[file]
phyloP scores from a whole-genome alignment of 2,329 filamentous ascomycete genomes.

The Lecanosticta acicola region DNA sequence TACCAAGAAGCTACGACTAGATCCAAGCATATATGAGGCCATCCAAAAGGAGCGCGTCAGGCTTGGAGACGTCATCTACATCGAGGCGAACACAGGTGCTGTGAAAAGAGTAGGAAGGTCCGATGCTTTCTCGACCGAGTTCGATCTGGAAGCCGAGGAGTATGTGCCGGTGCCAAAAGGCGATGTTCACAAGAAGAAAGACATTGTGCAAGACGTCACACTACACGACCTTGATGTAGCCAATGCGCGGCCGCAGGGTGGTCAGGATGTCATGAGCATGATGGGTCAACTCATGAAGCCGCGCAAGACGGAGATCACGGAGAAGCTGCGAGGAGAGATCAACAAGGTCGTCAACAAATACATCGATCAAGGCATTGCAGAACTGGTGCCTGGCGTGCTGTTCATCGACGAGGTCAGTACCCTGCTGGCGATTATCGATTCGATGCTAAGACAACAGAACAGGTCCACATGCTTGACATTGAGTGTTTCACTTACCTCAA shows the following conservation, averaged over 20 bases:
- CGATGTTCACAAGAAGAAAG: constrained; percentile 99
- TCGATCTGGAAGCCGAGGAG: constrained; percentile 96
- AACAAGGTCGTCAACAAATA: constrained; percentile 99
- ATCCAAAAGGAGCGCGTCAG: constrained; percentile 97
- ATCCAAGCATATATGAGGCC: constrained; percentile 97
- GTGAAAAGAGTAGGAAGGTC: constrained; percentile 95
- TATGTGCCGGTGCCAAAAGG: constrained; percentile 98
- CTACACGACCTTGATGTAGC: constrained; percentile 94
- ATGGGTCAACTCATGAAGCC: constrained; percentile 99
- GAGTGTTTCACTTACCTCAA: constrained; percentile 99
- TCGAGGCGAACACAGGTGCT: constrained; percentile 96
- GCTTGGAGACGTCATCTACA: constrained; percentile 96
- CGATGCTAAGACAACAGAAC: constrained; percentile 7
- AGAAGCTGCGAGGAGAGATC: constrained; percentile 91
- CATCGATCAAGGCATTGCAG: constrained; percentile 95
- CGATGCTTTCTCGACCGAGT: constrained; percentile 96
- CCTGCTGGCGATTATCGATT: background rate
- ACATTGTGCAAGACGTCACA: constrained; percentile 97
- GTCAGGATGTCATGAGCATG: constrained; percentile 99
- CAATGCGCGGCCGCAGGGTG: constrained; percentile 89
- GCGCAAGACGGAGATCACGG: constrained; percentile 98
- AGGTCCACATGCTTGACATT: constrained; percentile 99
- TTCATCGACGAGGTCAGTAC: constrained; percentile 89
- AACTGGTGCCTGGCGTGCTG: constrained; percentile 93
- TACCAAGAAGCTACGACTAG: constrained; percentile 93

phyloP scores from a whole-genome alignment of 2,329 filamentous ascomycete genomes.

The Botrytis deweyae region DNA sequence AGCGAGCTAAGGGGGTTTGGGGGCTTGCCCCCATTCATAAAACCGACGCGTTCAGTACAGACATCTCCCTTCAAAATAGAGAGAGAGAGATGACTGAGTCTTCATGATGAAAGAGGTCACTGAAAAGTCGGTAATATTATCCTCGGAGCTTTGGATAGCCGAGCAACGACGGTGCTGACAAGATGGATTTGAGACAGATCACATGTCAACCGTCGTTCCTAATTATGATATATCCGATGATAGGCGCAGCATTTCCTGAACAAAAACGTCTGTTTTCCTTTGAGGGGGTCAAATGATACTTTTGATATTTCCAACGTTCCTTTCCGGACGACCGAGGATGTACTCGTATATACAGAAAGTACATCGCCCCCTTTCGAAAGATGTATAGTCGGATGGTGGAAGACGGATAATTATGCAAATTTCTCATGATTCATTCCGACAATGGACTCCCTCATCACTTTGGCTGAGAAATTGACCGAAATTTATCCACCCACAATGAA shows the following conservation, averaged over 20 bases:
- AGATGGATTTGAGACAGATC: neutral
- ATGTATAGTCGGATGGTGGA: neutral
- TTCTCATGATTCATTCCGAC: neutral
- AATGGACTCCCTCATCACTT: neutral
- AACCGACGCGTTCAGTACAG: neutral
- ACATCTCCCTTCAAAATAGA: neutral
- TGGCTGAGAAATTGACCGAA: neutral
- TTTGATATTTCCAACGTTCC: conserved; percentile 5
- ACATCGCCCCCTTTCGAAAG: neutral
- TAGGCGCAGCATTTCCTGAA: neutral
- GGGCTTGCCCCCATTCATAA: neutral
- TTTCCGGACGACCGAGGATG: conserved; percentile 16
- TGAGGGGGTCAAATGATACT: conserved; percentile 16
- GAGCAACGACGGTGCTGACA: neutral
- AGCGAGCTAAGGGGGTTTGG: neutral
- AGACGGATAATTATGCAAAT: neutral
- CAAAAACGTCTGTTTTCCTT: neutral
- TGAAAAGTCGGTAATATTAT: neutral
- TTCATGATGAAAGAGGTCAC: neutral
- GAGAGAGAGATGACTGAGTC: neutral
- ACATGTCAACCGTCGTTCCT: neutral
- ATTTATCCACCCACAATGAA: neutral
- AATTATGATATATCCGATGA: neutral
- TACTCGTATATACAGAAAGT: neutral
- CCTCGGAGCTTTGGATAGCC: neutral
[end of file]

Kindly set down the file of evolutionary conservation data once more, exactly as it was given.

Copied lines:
phyloP scores from a whole-genome alignment of 2,329 filamentous ascomycete genomes.

The Lecanosticta acicola region DNA sequence TACCAAGAAGCTACGACTAGATCCAAGCATATATGAGGCCATCCAAAAGGAGCGCGTCAGGCTTGGAGACGTCATCTACATCGAGGCGAACACAGGTGCTGTGAAAAGAGTAGGAAGGTCCGATGCTTTCTCGACCGAGTTCGATCTGGAAGCCGAGGAGTATGTGCCGGTGCCAAAAGGCGATGTTCACAAGAAGAAAGACATTGTGCAAGACGTCACACTACACGACCTTGATGTAGCCAATGCGCGGCCGCAGGGTGGTCAGGATGTCATGAGCATGATGGGTCAACTCATGAAGCCGCGCAAGACGGAGATCACGGAGAAGCTGCGAGGAGAGATCAACAAGGTCGTCAACAAATACATCGATCAAGGCATTGCAGAACTGGTGCCTGGCGTGCTGTTCATCGACGAGGTCAGTACCCTGCTGGCGATTATCGATTCGATGCTAAGACAACAGAACAGGTCCACATGCTTGACATTGAGTGTTTCACTTACCTCAA shows the following conservation, averaged over 20 bases:
- CGATGTTCACAAGAAGAAAG: constrained; percentile 99
- TCGATCTGGAAGCCGAGGAG: constrained; percentile 96
- AACAAGGTCGTCAACAAATA: constrained; percentile 99
- ATCCAAAAGGAGCGCGTCAG: constrained; percentile 97
- ATCCAAGCATATATGAGGCC: constrained; percentile 97
- GTGAAAAGAGTAGGAAGGTC: constrained; percentile 95
- TATGTGCCGGTGCCAAAAGG: constrained; percentile 98
- CTACACGACCTTGATGTAGC: constrained; percentile 94
- ATGGGTCAACTCATGAAGCC: constrained; percentile 99
- GAGTGTTTCACTTACCTCAA: constrained; percentile 99
- TCGAGGCGAACACAGGTGCT: constrained; percentile 96
- GCTTGGAGACGTCATCTACA: constrained; percentile 96
- CGATGCTAAGACAACAGAAC: constrained; percentile 7
- AGAAGCTGCGAGGAGAGATC: constrained; percentile 91
- CATCGATCAAGGCATTGCAG: constrained; percentile 95
- CGATGCTTTCTCGACCGAGT: constrained; percentile 96
- CCTGCTGGCGATTATCGATT: background rate
- ACATTGTGCAAGACGTCACA: constrained; percentile 97
- GTCAGGATGTCATGAGCATG: constrained; percentile 99
- CAATGCGCGGCCGCAGGGTG: constrained; percentile 89
- GCGCAAGACGGAGATCACGG: constrained; percentile 98
- AGGTCCACATGCTTGACATT: constrained; percentile 99
- TTCATCGACGAGGTCAGTAC: constrained; percentile 89
- AACTGGTGCCTGGCGTGCTG: constrained; percentile 93
- TACCAAGAAGCTACGACTAG: constrained; percentile 93

phyloP scores from a whole-genome alignment of 2,329 filamentous ascomycete genomes.

The Botrytis deweyae region DNA sequence AGCGAGCTAAGGGGGTTTGGGGGCTTGCCCCCATTCATAAAACCGACGCGTTCAGTACAGACATCTCCCTTCAAAATAGAGAGAGAGAGATGACTGAGTCTTCATGATGAAAGAGGTCACTGAAAAGTCGGTAATATTATCCTCGGAGCTTTGGATAGCCGAGCAACGACGGTGCTGACAAGATGGATTTGAGACAGATCACATGTCAACCGTCGTTCCTAATTATGATATATCCGATGATAGGCGCAGCATTTCCTGAACAAAAACGTCTGTTTTCCTTTGAGGGGGTCAAATGATACTTTTGATATTTCCAACGTTCCTTTCCGGACGACCGAGGATGTACTCGTATATACAGAAAGTACATCGCCCCCTTTCGAAAGATGTATAGTCGGATGGTGGAAGACGGATAATTATGCAAATTTCTCATGATTCATTCCGACAATGGACTCCCTCATCACTTTGGCTGAGAAATTGACCGAAATTTATCCACCCACAATGAA shows the following conservation, averaged over 20 bases:
- AGATGGATTTGAGACAGATC: neutral
- ATGTATAGTCGGATGGTGGA: neutral
- TTCTCATGATTCATTCCGAC: neutral
- AATGGACTCCCTCATCACTT: neutral
- AACCGACGCGTTCAGTACAG: neutral
- ACATCTCCCTTCAAAATAGA: neutral
- TGGCTGAGAAATTGACCGAA: neutral
- TTTGATATTTCCAACGTTCC: conserved; percentile 5
- ACATCGCCCCCTTTCGAAAG: neutral
- TAGGCGCAGCATTTCCTGAA: neutral
- GGGCTTGCCCCCATTCATAA: neutral
- TTTCCGGACGACCGAGGATG: conserved; percentile 16
- TGAGGGGGTCAAATGATACT: conserved; percentile 16
- GAGCAACGACGGTGCTGACA: neutral
- AGCGAGCTAAGGGGGTTTGG: neutral
- AGACGGATAATTATGCAAAT: neutral
- CAAAAACGTCTGTTTTCCTT: neutral
- TGAAAAGTCGGTAATATTAT: neutral
- TTCATGATGAAAGAGGTCAC: neutral
- GAGAGAGAGATGACTGAGTC: neutral
- ACATGTCAACCGTCGTTCCT: neutral
- ATTTATCCACCCACAATGAA: neutral
- AATTATGATATATCCGATGA: neutral
- TACTCGTATATACAGAAAGT: neutral
- CCTCGGAGCTTTGGATAGCC: neutral